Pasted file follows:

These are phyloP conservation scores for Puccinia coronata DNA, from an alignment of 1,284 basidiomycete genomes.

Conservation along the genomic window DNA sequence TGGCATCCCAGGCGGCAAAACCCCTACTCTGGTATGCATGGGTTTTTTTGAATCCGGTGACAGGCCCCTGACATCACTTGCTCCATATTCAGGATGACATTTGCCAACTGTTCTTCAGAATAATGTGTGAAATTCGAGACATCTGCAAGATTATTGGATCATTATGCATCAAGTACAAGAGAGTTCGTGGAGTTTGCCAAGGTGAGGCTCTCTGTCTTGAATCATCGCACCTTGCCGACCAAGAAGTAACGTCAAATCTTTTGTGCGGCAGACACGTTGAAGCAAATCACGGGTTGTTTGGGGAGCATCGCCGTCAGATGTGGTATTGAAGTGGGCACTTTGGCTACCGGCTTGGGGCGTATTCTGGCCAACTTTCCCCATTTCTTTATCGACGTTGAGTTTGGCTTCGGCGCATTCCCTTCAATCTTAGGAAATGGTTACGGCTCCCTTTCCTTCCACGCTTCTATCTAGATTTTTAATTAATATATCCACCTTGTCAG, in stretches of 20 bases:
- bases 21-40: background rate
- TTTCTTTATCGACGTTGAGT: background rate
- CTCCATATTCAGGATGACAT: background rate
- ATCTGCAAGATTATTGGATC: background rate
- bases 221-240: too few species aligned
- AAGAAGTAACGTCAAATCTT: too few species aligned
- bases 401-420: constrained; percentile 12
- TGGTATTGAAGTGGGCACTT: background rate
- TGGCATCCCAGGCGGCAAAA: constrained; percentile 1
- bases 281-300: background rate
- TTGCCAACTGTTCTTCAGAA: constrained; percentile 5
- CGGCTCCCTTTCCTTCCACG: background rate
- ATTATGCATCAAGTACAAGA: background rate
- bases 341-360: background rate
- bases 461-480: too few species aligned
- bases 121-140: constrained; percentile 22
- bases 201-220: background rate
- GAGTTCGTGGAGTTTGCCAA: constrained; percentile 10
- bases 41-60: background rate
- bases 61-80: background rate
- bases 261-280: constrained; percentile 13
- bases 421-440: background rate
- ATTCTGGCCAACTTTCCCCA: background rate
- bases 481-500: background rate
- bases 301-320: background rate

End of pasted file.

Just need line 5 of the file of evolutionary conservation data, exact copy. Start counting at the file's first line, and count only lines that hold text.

- CTCCATATTCAGGATGACAT: background rate